But one story that fascinated him was the development and role of social media and how it was changing conversations among young people.
“Social media has this transformative power. Powerful conversations and trends are developing on these platforms. Young people are having a very different kind of conversation and deciding how to approach these new issues.
“I interviewed Desmond Tutu recently and he told me that he can’t get over how young people are speaking out, how they are prepared to question everything. He said that in his day, people listened to their elders! And the kind of conversations taking place on networking sites are driven by an African agenda.”
The subtleties in these agendas are difficult to grasp outside of the continent, said Dumor. “You go to a party [abroad] and someone says they have some great African music, they’ve put it in their world music section. But as someone who has been, when off duty, to every nightclub on the continent, I can tell you that this is not what young people are listening to at all!”
Dumor saw a link between this spread of popular culture and social media and “movements that serve political agendas”. His example was Occupy Nigeria, a social movement organised in response to the Nigerian government stopping petrol subsidies in 2012. Occupy, characterised by protests and strikes, was largely organised on Facebook and Twitter.
Was it like a Nigerian Arab Spring then?
“That interview with Tutu was very revealing. He said Africa had already had an Arab Spring in [the South African youth movement of] 1976. Why then be afraid of challenging the status quo? Young Africans are very vocal about what’s happening, about what’s wrong.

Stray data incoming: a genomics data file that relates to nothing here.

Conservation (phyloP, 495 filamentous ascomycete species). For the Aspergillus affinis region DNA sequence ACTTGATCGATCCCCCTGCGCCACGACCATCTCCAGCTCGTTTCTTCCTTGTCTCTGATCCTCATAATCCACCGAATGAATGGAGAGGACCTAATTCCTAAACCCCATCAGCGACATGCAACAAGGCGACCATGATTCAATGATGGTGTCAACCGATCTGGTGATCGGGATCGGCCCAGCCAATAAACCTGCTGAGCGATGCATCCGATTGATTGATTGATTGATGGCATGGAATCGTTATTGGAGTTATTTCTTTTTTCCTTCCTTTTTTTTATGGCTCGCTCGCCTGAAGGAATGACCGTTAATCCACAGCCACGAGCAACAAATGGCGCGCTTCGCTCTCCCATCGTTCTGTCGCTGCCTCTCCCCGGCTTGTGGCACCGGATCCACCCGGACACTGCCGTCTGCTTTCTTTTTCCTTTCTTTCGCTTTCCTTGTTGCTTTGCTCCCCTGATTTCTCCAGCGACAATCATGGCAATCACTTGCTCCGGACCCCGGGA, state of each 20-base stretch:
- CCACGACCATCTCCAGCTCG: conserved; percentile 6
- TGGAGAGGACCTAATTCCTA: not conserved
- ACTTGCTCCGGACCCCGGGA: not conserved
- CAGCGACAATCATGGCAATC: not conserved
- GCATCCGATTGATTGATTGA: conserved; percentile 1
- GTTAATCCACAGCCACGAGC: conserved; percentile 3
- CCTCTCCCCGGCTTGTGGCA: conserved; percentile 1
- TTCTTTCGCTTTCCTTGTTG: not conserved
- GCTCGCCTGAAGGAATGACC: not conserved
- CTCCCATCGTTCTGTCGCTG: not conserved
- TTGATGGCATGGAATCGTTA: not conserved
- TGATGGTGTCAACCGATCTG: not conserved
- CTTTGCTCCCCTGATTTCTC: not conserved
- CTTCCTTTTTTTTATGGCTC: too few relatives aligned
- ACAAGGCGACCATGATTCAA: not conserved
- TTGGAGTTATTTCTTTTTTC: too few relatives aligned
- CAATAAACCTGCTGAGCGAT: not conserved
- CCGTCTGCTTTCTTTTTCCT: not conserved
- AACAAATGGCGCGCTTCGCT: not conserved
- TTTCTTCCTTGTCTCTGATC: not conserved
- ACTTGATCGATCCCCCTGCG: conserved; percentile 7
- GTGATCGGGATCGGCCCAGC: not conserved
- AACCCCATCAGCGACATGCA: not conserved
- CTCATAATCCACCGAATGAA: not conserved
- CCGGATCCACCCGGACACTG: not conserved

“And social media present a good opportunity for smart entrepreneurs and marketers because it’s so easy to engage with people in that way. The online population of Africa is growing.”
Another story that stood out for Dumor is that of Manu Chandaria, a Kenyan businessman and one of the continent’s wealthiest men. Chandaria is a highly successful entrepreneur and award-winning philanthropist – and immensely humble and unassuming, said Dumor. Or that of Jason Njoku, whose online film distribution platform iRoko is transforming the way Nigerians consume media.
Dumor laughed as he recalled interviewing an Angolan woman for a story on economic disparity in Luanda. After the interview, she insisted that he ‘pay’ her by fetching water for her in a wheelbarrow. “You just realise how the things people deal with day-to-day are the same. There are people who are three hours away from their nearest water. It’s a common human experience.”
Faced with this sort of story, how did he try to represent them fairly, and not as abject victims?
“You have to be honest and truthful with yourself. I’m good at expressing my emotions while working. While I don’t let them rule me, I think it’s important that I tell a story with compassion and understanding. You must be honest with the people you are interviewing. And you must ask yourself: Are you telling their story, or are you telling the story you think needs to be told on their behalf?”
And the proof of telling authentic African stories is in the viewership, said Dumor. “The ultimate judge of quality of reporting is the viewer. They will vote with their eyes. African audiences are sophisticated. They know patronising material when they see it.
“I am proud that we are able to tell more than one narrative about the continent. A big story may not be one of political relevance. It could be interviewing an actor or a musician, or maybe a science story. People who are changing the way the continent is perceived… What we’ve done successfully is changed the narrative. But there is always opportunity to tell more stories.”
This story was first published in the March 2014 issue of The Media magazine.